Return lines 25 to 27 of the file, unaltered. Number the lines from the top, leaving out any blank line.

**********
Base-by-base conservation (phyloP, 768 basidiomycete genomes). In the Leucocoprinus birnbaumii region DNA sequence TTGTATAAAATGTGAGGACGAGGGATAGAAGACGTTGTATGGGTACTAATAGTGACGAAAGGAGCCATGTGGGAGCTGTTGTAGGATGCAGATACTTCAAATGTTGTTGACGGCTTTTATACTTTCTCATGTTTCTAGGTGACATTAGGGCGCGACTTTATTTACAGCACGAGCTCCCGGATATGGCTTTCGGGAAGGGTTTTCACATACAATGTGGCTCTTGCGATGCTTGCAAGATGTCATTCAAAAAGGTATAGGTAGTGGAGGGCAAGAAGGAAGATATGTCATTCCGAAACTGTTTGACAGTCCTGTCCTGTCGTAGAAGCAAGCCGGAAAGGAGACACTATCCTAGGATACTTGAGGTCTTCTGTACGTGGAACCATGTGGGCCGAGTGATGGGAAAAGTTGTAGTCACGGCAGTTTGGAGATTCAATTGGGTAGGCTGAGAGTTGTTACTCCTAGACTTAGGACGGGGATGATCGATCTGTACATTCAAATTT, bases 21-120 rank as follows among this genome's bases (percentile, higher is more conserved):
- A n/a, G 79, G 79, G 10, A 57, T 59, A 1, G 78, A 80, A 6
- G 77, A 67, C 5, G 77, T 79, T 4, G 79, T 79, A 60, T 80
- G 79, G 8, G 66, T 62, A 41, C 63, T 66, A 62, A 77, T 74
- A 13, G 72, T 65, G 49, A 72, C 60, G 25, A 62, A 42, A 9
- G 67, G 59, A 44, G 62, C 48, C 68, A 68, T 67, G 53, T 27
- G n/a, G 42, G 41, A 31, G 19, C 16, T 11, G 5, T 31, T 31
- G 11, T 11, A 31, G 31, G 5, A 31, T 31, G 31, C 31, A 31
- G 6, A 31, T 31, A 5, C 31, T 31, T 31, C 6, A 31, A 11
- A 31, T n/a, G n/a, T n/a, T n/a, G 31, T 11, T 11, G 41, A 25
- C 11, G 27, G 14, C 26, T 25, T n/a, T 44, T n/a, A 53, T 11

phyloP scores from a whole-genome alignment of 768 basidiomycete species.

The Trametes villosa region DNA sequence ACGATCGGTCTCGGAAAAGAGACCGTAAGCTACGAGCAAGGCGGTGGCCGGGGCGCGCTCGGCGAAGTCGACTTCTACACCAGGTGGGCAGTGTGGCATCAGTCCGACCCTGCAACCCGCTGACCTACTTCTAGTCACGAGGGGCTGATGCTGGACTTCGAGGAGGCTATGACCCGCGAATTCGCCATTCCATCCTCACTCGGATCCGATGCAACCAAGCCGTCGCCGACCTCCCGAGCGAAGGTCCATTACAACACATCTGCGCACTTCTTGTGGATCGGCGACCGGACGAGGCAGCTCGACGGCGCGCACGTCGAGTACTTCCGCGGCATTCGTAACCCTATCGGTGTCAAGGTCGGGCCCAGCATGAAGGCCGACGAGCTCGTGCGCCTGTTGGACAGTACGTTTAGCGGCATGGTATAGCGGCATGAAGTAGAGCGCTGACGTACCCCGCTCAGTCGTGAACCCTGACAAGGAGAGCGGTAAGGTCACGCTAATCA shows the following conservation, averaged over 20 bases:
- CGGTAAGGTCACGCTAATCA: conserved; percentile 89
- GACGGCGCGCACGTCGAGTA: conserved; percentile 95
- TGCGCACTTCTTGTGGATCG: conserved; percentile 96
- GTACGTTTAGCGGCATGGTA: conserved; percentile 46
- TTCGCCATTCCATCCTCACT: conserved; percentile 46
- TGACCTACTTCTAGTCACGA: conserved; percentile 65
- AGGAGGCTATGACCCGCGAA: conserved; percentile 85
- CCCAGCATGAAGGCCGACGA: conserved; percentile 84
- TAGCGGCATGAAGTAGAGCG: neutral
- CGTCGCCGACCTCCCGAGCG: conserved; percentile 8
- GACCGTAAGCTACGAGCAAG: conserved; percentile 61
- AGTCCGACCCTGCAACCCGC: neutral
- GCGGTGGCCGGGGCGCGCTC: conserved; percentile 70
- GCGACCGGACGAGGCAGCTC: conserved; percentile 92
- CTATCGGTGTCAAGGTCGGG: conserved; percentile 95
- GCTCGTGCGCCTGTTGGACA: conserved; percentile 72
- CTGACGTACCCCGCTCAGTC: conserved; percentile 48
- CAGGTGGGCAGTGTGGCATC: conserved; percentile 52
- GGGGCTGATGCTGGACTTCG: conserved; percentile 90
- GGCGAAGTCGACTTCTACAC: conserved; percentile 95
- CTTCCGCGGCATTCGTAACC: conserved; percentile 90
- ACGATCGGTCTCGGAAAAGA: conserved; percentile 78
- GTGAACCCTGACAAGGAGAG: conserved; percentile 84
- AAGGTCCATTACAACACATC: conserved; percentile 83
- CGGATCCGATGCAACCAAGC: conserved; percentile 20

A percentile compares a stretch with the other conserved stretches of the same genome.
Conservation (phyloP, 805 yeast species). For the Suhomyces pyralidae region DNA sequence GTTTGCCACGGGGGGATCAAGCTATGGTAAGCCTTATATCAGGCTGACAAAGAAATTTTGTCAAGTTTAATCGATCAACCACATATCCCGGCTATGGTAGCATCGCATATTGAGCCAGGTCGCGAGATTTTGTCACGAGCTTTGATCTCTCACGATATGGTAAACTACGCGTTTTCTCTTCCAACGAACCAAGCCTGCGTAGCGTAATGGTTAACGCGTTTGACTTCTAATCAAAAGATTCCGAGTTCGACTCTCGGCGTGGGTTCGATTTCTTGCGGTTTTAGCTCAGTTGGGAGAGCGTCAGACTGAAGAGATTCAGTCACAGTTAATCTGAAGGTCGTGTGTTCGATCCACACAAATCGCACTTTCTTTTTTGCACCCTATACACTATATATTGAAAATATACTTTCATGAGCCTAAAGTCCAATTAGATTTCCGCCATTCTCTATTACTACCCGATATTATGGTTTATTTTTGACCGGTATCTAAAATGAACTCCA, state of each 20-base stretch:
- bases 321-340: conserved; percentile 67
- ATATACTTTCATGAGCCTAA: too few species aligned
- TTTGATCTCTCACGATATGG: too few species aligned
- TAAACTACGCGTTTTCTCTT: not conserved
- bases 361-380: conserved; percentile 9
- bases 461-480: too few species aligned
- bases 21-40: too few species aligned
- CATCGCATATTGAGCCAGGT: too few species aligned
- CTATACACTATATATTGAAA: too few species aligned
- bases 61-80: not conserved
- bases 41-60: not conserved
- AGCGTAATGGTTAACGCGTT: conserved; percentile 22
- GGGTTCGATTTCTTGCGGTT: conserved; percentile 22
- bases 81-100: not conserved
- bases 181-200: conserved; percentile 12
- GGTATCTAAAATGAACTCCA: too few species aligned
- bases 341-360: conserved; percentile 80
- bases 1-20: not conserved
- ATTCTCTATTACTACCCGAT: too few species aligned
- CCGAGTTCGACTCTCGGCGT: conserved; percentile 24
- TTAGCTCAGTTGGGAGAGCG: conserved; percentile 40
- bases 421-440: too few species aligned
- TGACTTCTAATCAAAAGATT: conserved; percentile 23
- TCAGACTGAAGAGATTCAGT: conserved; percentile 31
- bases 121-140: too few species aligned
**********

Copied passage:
- AGTCCGACCCTGCAACCCGC: neutral
- GCGGTGGCCGGGGCGCGCTC: conserved; percentile 70
- GCGACCGGACGAGGCAGCTC: conserved; percentile 92